Hid­ing in the al­go­rithm: the bat­tle to root out prej­u­dice

Margi Mur­phy ex­am­ines why au­to­mated de­ci­sions have failed to re­move bias from the fi­nan­cial sec­tor

The Daily Telegraph - Business - - Business -

On a hot week­end last June, Sarah Jane Carsten walked to the Hertz air­port kiosk, hav­ing flown home for a friend’s wed­ding. With­out a credit card, Carsten’s in­for­ma­tion was run through an au­to­mated sys­tem to see if she was a risk. De­spite her good credit score and healthy bank bal­ance, the 26-year-old lawyer was de­nied the pre­paid Sedan.

An ex­pen­sive Uber jour­ney later, she re­turned the next morn­ing and asked the man­ager what had hap­pened. The con­ver­sa­tion be­came tense and he held a com­puter print­out, which stated that it was “unable to sup­ply spe­cific rea­sons why we have de­nied your re­quest to pay by debit card”, and asked her “if I could read”, Carsten says.

She pointed to the ticket and asked him to show pre­cisely where it ex­plained the de­nial, ac­ci­den­tally knock­ing over a bot­tle of water on the counter, when the man­ager “took sev­eral steps back from the counter as if he was afraid”.

Carsten, frus­trated, sug­gested that he was “afraid of black peo­ple”. Af­ter that, the man­ager told her he would be re­fus­ing her any ser­vices and called the air­port po­lice.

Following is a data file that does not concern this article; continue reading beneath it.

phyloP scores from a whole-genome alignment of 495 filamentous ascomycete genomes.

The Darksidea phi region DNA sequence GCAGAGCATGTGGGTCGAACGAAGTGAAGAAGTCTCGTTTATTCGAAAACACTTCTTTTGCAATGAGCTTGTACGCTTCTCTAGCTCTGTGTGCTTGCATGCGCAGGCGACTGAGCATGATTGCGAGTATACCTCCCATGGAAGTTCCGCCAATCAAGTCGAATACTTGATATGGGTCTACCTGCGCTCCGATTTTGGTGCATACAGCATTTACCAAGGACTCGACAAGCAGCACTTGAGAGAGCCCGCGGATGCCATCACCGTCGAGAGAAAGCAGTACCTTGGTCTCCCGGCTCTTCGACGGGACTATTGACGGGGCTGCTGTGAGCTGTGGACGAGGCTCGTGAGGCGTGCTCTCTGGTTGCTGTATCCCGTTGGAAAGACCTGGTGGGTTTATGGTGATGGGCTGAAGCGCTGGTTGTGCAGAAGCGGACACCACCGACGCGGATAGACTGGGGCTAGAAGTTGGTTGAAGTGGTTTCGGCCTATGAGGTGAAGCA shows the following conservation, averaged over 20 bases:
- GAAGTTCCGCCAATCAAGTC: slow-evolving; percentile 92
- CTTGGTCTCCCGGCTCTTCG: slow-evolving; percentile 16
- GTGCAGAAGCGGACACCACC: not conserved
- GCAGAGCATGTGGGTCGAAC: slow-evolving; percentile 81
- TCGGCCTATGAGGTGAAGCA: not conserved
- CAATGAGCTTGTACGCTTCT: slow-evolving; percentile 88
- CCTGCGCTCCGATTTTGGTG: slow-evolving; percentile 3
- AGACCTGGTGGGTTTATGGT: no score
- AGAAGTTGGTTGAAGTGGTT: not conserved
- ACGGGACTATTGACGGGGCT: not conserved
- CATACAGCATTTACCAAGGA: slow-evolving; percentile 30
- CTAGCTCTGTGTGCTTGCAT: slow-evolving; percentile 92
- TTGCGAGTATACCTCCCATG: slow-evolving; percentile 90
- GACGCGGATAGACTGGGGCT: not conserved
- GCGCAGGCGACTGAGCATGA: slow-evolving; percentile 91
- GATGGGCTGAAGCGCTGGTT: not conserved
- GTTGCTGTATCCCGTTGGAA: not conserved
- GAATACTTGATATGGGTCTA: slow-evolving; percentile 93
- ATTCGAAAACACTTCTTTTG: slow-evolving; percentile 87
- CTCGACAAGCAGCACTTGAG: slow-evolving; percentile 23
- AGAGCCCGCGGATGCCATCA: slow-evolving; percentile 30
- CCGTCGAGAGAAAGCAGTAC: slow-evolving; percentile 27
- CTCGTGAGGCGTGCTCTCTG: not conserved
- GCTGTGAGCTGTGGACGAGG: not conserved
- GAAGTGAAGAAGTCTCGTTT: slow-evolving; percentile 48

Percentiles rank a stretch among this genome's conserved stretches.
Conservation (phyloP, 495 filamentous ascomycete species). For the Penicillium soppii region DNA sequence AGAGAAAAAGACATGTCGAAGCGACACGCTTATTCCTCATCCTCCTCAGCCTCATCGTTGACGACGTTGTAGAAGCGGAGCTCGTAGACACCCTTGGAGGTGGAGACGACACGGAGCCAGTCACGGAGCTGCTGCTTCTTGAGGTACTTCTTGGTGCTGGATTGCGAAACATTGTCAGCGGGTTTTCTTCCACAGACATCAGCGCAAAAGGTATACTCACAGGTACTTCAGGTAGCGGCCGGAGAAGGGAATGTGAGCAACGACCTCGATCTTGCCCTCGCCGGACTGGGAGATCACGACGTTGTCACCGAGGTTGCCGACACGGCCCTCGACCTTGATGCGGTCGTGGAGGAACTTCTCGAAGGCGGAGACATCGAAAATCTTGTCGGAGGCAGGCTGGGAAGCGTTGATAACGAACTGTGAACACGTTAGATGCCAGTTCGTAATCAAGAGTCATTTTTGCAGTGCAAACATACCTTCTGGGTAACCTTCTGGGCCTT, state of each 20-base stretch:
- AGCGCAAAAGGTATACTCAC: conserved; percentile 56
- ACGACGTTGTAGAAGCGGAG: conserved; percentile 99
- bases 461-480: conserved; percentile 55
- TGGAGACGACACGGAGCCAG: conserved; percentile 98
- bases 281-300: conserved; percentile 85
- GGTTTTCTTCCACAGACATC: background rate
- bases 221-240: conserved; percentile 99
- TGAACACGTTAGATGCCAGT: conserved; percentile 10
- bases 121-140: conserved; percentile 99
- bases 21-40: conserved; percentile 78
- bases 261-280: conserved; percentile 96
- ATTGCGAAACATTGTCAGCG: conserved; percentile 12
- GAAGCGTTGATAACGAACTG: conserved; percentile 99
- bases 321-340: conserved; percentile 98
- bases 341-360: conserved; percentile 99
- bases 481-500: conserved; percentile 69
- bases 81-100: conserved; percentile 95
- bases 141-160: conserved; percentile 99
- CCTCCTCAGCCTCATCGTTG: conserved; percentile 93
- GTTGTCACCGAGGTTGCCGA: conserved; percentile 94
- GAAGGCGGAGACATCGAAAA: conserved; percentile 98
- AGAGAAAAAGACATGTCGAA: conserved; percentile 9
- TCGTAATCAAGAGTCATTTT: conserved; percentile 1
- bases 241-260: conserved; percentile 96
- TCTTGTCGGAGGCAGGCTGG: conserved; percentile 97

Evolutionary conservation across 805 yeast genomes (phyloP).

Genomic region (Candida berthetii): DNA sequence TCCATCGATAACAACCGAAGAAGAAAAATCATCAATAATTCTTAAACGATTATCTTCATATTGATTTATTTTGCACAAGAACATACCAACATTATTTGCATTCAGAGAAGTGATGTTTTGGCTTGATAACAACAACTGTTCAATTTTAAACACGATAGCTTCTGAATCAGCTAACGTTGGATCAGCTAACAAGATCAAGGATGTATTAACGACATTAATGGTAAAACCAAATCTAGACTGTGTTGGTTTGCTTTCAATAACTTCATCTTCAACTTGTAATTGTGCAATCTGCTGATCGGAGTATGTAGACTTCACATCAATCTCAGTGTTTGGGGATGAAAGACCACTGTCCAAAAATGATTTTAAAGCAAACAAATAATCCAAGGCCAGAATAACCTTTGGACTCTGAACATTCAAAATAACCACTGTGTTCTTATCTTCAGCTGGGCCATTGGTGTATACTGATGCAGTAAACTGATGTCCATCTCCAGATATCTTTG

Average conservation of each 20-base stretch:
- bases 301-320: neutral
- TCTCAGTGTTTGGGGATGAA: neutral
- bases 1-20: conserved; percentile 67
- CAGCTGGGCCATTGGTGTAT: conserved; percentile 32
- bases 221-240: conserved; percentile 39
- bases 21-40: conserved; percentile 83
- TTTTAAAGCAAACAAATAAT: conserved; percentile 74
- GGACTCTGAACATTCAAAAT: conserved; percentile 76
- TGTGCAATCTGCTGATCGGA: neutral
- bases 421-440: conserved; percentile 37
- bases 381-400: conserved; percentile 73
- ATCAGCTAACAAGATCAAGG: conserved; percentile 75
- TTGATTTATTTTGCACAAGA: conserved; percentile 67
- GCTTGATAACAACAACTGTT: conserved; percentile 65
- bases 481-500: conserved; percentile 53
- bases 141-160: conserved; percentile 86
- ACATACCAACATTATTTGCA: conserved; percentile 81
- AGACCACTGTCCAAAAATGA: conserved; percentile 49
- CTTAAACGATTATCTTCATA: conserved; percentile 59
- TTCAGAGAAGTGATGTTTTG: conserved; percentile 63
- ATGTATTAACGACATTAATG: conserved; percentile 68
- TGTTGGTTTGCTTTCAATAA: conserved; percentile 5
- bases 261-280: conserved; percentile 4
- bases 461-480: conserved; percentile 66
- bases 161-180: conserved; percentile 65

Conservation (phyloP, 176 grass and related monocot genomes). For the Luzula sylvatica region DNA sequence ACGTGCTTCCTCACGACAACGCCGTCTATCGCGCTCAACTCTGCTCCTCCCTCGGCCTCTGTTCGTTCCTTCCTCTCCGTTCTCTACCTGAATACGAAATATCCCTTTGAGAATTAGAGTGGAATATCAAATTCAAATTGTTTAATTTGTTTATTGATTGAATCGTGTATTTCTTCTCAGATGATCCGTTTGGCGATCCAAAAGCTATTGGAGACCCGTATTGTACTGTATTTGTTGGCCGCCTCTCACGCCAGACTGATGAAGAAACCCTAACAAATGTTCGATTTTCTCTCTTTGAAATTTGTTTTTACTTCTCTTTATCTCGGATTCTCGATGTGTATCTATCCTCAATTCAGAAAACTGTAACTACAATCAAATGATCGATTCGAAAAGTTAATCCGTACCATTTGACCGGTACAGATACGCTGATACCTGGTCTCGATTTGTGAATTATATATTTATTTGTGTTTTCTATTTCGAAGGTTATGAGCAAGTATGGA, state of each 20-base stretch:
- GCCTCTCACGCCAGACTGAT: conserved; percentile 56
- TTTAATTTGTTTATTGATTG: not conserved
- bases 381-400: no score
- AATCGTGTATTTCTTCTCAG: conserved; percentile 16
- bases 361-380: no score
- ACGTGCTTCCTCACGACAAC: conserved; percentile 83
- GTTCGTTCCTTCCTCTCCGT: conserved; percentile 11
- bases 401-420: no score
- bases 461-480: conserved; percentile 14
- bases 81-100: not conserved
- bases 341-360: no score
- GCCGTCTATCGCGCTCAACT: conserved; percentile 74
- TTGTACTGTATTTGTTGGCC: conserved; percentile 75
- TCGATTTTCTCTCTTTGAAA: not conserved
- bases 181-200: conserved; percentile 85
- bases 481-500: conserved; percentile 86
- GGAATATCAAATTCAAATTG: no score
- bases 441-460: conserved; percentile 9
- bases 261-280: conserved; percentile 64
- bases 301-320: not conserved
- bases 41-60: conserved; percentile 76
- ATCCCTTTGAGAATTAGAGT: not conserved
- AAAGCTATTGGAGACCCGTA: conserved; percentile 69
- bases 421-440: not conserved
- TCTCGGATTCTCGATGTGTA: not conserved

“My first re­ac­tion was pure em­bar­rass­ment, and the sec­ond was anger. It felt as if the whole sys­tem was a scam,” she says. Since then, Carsten has tried in vain to find out what in­for­ma­tion the au­to­mated sys­tem used to de­cide she was a risk: was it be­cause she was a woman, black, or sim­ply a glitch?

It is this lack of trans­parency that led the Gov­ern­ment to ap­point re­searchers to un­der­stand in­grained al­go­rith­mic bias across the fi­nan­cial ser­vices sec­tor.

The re­port, which is due to be pub­lished by the Cen­tre for Ethics in Data In­no­va­tion in April, has been de­layed be­cause of the coro­n­avirus pan­demic.

Bri­tish con­sumers have been ex­posed to au­to­mated de­ci­sion­mak­ing for years. On pa­per, it made sense to hand over de­ci­sions about how likely some­one is to re­of­fend, ex­cel in a cer­tain role or re­pay a loan in a timely fash­ion to ma­chines, elim­i­nat­ing from the equa­tion the sub­con­scious prej­u­dices held by hu­mans.

But in the years since, the very his­tor­i­cal bi­ases we were try­ing to fight are creep­ing in.

“Some­thing needs to be done,” says Paul Res­nick, a pro­fes­sor at the University of Michi­gan School of In­for­ma­tion. “There needs to be a regime of trans­parency.”

Sci­en­tists have warned for years that algebra may not dis­crim­i­nate but the data that it uses can be bi­ased. For ex­am­ple, if a bank has a history of lend­ing to white men and their data set is trained on those records, an al­go­rithm is more likely to lend to that group. Al­go­rithms are ac­cu­rate, but they are not al­ways fair.

“When you in­ter­act with sys­tems that are mak­ing au­to­mated choices about you on your be­half, they make mis­takes,” says Prof Res­nick.